Since the human being constitutes but a minor fraction of the energy-converting capacity of this Continent, he can be all but ignored in the technological design for full employment. As a prime mover, his rating is so low, his cost so high, and his behavior so unreliable that every time he can be displaced by an electric motor or engine an advance in efficiency, productivity and quality follows. So the technological design for full employment would reduce human toil to a minimum and employ more kilowatt-hours.
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A high-energy, balanced load operation is the central idea in the technological design of social operations. The engineer would see that energy is utilized in the most efficient way so as to meet the requirements of abundant living for the whole population. Then he would smooth out the oscillations to an even, balanced load, operating 24 hours per day and 365 day per year. Surplus and inefficient equipment would be reconverted into scrap or something else more useful. The human engine, in so far as is possible, would be retired from productive employment.
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Thus, we would have full employment of the most efficient energy converters on the Continent. This would result in a level of production which is impossible when a low-power, low-efficiency converter like the human engine is used. More goods and services would be available to the population and the human being would have much more time and opportunity for self-expression and enjoyment of living.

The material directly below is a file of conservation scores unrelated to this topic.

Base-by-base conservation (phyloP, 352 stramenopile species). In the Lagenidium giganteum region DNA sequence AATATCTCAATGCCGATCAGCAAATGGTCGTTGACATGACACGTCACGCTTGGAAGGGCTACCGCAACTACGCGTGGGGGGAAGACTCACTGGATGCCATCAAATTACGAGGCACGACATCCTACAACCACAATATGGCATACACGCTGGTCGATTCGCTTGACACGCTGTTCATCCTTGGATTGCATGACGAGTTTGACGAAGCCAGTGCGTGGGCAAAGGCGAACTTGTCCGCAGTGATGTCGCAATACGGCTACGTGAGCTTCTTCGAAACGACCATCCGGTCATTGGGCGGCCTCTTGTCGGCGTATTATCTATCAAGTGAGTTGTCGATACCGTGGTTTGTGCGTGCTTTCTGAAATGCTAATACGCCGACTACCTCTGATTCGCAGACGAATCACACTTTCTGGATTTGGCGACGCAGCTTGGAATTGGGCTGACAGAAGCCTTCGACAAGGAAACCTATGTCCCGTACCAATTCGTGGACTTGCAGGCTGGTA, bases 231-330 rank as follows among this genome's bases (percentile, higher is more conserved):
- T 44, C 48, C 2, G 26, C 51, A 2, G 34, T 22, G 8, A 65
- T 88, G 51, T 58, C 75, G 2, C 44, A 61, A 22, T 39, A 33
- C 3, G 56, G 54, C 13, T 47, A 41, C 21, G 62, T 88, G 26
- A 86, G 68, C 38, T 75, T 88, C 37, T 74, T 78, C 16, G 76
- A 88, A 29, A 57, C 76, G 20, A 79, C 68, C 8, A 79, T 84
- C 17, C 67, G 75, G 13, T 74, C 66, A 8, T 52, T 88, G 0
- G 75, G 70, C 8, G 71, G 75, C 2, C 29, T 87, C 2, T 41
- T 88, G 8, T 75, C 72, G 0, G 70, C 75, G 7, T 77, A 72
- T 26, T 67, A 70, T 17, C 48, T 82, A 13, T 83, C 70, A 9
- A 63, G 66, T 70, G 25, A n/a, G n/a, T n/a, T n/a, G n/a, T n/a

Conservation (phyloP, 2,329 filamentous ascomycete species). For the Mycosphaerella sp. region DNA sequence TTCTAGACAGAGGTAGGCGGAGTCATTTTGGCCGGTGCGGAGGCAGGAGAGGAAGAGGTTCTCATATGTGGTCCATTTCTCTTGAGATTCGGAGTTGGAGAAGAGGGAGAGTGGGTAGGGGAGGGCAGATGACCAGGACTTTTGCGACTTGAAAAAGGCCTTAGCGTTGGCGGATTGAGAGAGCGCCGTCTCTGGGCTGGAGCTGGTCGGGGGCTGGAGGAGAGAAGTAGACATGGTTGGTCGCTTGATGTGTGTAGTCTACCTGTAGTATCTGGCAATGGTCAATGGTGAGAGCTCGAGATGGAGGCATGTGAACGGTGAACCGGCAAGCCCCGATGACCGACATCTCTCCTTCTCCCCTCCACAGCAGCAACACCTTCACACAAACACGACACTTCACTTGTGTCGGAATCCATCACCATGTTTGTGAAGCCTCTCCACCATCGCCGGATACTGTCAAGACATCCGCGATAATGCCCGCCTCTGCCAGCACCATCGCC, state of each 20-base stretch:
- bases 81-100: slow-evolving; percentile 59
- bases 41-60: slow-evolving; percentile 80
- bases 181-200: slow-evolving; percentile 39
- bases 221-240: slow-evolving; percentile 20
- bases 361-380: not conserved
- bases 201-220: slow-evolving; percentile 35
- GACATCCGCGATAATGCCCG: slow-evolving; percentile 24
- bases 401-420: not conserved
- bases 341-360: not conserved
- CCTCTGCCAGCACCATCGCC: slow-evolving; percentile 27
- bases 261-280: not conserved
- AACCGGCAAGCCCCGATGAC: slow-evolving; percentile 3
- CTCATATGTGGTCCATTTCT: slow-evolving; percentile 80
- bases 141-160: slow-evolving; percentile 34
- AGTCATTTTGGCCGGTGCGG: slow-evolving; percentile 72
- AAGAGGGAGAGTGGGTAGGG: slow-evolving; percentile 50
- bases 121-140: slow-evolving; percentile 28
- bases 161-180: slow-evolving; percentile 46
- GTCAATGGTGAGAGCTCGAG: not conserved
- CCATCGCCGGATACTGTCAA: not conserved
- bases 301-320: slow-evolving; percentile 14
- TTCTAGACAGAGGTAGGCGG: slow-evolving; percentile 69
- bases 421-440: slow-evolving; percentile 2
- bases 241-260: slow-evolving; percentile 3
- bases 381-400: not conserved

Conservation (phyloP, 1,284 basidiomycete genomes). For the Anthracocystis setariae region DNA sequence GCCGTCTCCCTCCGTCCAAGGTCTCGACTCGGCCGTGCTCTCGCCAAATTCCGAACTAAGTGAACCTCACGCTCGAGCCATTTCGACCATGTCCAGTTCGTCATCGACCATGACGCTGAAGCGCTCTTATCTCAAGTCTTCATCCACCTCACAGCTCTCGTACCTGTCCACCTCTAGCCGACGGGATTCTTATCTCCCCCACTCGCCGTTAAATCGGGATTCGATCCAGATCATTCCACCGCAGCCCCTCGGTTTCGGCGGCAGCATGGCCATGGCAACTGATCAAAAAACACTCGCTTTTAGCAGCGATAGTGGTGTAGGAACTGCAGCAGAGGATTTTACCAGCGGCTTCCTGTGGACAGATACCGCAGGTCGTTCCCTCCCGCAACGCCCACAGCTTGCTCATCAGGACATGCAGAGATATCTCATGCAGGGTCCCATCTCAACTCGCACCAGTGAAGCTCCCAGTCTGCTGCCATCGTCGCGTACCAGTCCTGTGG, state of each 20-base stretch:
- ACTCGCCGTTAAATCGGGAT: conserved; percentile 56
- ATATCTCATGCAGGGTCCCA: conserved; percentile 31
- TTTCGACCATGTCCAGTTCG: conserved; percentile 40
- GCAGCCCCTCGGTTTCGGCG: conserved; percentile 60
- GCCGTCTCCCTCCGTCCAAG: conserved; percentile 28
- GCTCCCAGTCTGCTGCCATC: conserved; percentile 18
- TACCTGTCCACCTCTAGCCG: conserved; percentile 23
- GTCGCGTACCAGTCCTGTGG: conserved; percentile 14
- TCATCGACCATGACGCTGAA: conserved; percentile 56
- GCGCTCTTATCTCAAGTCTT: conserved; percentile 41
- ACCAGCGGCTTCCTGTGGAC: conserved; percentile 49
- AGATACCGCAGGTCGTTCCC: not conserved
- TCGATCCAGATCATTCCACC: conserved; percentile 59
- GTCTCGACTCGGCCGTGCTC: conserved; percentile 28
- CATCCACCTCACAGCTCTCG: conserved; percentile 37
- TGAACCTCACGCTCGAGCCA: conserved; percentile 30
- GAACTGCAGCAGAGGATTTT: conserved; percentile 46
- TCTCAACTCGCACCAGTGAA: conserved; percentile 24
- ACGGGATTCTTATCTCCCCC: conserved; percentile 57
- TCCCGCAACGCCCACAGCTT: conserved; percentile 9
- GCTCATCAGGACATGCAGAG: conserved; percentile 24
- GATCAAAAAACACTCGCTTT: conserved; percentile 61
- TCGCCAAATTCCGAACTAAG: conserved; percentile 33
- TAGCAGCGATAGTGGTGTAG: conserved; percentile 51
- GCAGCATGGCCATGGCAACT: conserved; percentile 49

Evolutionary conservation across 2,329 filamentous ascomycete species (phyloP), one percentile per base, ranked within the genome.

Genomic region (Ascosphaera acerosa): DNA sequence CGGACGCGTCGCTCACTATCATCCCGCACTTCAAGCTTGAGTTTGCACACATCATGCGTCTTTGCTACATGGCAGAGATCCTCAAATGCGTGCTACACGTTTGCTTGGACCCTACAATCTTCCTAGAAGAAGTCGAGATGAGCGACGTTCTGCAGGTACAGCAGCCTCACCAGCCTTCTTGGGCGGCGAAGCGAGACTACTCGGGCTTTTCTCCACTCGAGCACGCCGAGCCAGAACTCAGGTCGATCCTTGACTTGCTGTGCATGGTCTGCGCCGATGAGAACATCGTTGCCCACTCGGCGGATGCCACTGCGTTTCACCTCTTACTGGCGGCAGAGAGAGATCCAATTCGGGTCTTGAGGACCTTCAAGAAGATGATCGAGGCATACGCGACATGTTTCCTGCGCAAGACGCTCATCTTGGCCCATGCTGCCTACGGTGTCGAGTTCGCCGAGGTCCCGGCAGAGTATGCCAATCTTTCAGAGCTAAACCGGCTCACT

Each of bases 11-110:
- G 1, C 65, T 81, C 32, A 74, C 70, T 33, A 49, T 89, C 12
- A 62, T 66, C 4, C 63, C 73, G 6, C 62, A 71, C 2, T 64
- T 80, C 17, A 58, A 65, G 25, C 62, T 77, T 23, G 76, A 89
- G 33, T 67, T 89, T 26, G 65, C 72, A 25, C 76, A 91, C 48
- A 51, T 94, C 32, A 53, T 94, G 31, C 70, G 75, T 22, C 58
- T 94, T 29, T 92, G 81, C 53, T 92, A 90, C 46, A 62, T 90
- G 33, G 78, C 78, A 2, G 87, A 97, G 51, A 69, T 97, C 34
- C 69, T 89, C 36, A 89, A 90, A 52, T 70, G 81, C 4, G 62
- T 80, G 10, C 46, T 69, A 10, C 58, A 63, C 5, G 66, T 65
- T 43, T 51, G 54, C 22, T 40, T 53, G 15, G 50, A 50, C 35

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Politicians will not like this form of full employment. Their capacity for control of energy-consuming devices is limited to the control of inefficient human engines. The control of a high- horsepower engine calls for a technician, not a politician. So, politicians would have to fade out of the social picture in favor of those far more informed and far better qualified.
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Businessmen will not like this form of full employment either since business is geared to the distribution of a scarcity. More efficient production would mean the end of scarcity and, hence, of business.
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The moralists may not like it, for they would have to develop a dynamic new philosophy of living and place less emphasis on an escapist philosophy based on the concept of misery in this life and abundance and leisure hereafter.
Full Employment
Wilton Ivie
The Northwest Technocrat, 4th quarter 1989, No. 317

1 Comments:

  • one hundred years from now, the next generation will view today's employment as we view slavery in the 19th century.

    pipsty.com

    By Blogger Pipsty, at 10:58 PM